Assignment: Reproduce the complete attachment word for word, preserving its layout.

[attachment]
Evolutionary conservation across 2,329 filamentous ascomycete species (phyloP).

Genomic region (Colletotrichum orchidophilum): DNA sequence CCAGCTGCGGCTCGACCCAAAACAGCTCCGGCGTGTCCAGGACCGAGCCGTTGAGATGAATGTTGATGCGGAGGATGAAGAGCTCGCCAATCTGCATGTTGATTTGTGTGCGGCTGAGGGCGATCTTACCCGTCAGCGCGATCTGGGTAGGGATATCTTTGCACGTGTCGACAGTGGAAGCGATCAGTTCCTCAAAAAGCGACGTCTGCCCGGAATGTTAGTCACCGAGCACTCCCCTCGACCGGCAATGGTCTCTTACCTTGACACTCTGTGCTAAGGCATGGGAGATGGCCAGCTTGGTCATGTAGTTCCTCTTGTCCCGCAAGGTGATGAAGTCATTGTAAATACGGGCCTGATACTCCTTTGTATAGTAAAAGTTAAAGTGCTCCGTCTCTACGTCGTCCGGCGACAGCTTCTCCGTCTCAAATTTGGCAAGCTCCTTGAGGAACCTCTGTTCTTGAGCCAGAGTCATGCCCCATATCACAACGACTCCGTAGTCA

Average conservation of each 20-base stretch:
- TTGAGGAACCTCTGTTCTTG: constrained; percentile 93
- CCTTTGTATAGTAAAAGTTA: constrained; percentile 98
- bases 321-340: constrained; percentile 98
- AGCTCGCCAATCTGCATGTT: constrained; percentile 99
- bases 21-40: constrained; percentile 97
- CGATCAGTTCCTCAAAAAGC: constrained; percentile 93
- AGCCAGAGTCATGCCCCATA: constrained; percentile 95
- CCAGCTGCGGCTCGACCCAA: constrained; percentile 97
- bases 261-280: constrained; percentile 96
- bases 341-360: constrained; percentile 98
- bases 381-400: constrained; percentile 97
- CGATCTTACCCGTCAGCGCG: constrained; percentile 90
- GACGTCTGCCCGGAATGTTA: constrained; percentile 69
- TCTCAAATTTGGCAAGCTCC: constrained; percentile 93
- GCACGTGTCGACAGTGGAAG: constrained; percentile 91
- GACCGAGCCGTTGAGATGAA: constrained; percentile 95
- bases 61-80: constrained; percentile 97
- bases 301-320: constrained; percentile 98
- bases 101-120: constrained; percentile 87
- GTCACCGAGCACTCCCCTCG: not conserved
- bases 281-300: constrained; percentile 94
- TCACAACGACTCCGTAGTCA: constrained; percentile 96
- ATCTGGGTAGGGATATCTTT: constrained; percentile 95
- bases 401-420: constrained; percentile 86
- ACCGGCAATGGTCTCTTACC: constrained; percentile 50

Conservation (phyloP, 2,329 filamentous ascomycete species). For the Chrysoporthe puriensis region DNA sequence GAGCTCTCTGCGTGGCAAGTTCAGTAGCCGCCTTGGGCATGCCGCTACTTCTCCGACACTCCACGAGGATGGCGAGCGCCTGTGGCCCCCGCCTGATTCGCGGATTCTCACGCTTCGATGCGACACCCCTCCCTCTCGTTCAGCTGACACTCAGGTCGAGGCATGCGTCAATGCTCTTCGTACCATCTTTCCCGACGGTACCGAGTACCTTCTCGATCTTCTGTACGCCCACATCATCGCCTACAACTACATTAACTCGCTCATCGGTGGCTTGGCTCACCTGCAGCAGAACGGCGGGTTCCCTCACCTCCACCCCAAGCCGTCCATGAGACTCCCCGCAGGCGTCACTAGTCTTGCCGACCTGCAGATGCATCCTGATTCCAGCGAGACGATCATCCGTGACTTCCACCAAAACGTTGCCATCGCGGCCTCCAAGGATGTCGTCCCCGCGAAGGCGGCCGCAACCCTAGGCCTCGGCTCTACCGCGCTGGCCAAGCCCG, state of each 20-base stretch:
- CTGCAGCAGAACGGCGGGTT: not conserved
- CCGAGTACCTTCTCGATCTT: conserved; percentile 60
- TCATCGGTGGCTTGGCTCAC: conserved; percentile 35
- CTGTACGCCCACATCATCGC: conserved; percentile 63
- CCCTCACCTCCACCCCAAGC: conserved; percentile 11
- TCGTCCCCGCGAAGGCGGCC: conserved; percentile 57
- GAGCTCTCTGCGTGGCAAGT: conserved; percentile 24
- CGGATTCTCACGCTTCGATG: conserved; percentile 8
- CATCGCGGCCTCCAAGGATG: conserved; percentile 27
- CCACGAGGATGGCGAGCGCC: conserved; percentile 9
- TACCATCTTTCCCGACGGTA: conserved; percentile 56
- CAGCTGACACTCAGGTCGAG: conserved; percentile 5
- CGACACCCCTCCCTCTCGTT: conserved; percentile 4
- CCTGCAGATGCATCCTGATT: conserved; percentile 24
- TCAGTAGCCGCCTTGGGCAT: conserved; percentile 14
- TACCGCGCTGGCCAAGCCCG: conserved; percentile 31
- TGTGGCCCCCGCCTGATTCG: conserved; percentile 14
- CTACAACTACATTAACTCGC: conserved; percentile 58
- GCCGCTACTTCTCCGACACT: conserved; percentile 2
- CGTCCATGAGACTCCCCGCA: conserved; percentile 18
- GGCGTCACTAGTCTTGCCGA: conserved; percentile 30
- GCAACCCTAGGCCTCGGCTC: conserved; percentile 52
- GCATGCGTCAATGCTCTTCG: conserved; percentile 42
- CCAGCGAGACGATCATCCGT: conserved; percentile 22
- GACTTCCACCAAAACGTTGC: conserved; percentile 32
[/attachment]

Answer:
Evolutionary conservation across 2,329 filamentous ascomycete species (phyloP).

Genomic region (Colletotrichum orchidophilum): DNA sequence CCAGCTGCGGCTCGACCCAAAACAGCTCCGGCGTGTCCAGGACCGAGCCGTTGAGATGAATGTTGATGCGGAGGATGAAGAGCTCGCCAATCTGCATGTTGATTTGTGTGCGGCTGAGGGCGATCTTACCCGTCAGCGCGATCTGGGTAGGGATATCTTTGCACGTGTCGACAGTGGAAGCGATCAGTTCCTCAAAAAGCGACGTCTGCCCGGAATGTTAGTCACCGAGCACTCCCCTCGACCGGCAATGGTCTCTTACCTTGACACTCTGTGCTAAGGCATGGGAGATGGCCAGCTTGGTCATGTAGTTCCTCTTGTCCCGCAAGGTGATGAAGTCATTGTAAATACGGGCCTGATACTCCTTTGTATAGTAAAAGTTAAAGTGCTCCGTCTCTACGTCGTCCGGCGACAGCTTCTCCGTCTCAAATTTGGCAAGCTCCTTGAGGAACCTCTGTTCTTGAGCCAGAGTCATGCCCCATATCACAACGACTCCGTAGTCA

Average conservation of each 20-base stretch:
- TTGAGGAACCTCTGTTCTTG: constrained; percentile 93
- CCTTTGTATAGTAAAAGTTA: constrained; percentile 98
- bases 321-340: constrained; percentile 98
- AGCTCGCCAATCTGCATGTT: constrained; percentile 99
- bases 21-40: constrained; percentile 97
- CGATCAGTTCCTCAAAAAGC: constrained; percentile 93
- AGCCAGAGTCATGCCCCATA: constrained; percentile 95
- CCAGCTGCGGCTCGACCCAA: constrained; percentile 97
- bases 261-280: constrained; percentile 96
- bases 341-360: constrained; percentile 98
- bases 381-400: constrained; percentile 97
- CGATCTTACCCGTCAGCGCG: constrained; percentile 90
- GACGTCTGCCCGGAATGTTA: constrained; percentile 69
- TCTCAAATTTGGCAAGCTCC: constrained; percentile 93
- GCACGTGTCGACAGTGGAAG: constrained; percentile 91
- GACCGAGCCGTTGAGATGAA: constrained; percentile 95
- bases 61-80: constrained; percentile 97
- bases 301-320: constrained; percentile 98
- bases 101-120: constrained; percentile 87
- GTCACCGAGCACTCCCCTCG: not conserved
- bases 281-300: constrained; percentile 94
- TCACAACGACTCCGTAGTCA: constrained; percentile 96
- ATCTGGGTAGGGATATCTTT: constrained; percentile 95
- bases 401-420: constrained; percentile 86
- ACCGGCAATGGTCTCTTACC: constrained; percentile 50

Conservation (phyloP, 2,329 filamentous ascomycete species). For the Chrysoporthe puriensis region DNA sequence GAGCTCTCTGCGTGGCAAGTTCAGTAGCCGCCTTGGGCATGCCGCTACTTCTCCGACACTCCACGAGGATGGCGAGCGCCTGTGGCCCCCGCCTGATTCGCGGATTCTCACGCTTCGATGCGACACCCCTCCCTCTCGTTCAGCTGACACTCAGGTCGAGGCATGCGTCAATGCTCTTCGTACCATCTTTCCCGACGGTACCGAGTACCTTCTCGATCTTCTGTACGCCCACATCATCGCCTACAACTACATTAACTCGCTCATCGGTGGCTTGGCTCACCTGCAGCAGAACGGCGGGTTCCCTCACCTCCACCCCAAGCCGTCCATGAGACTCCCCGCAGGCGTCACTAGTCTTGCCGACCTGCAGATGCATCCTGATTCCAGCGAGACGATCATCCGTGACTTCCACCAAAACGTTGCCATCGCGGCCTCCAAGGATGTCGTCCCCGCGAAGGCGGCCGCAACCCTAGGCCTCGGCTCTACCGCGCTGGCCAAGCCCG, state of each 20-base stretch:
- CTGCAGCAGAACGGCGGGTT: not conserved
- CCGAGTACCTTCTCGATCTT: conserved; percentile 60
- TCATCGGTGGCTTGGCTCAC: conserved; percentile 35
- CTGTACGCCCACATCATCGC: conserved; percentile 63
- CCCTCACCTCCACCCCAAGC: conserved; percentile 11
- TCGTCCCCGCGAAGGCGGCC: conserved; percentile 57
- GAGCTCTCTGCGTGGCAAGT: conserved; percentile 24
- CGGATTCTCACGCTTCGATG: conserved; percentile 8
- CATCGCGGCCTCCAAGGATG: conserved; percentile 27
- CCACGAGGATGGCGAGCGCC: conserved; percentile 9
- TACCATCTTTCCCGACGGTA: conserved; percentile 56
- CAGCTGACACTCAGGTCGAG: conserved; percentile 5
- CGACACCCCTCCCTCTCGTT: conserved; percentile 4
- CCTGCAGATGCATCCTGATT: conserved; percentile 24
- TCAGTAGCCGCCTTGGGCAT: conserved; percentile 14
- TACCGCGCTGGCCAAGCCCG: conserved; percentile 31
- TGTGGCCCCCGCCTGATTCG: conserved; percentile 14
- CTACAACTACATTAACTCGC: conserved; percentile 58
- GCCGCTACTTCTCCGACACT: conserved; percentile 2
- CGTCCATGAGACTCCCCGCA: conserved; percentile 18
- GGCGTCACTAGTCTTGCCGA: conserved; percentile 30
- GCAACCCTAGGCCTCGGCTC: conserved; percentile 52
- GCATGCGTCAATGCTCTTCG: conserved; percentile 42
- CCAGCGAGACGATCATCCGT: conserved; percentile 22
- GACTTCCACCAAAACGTTGC: conserved; percentile 32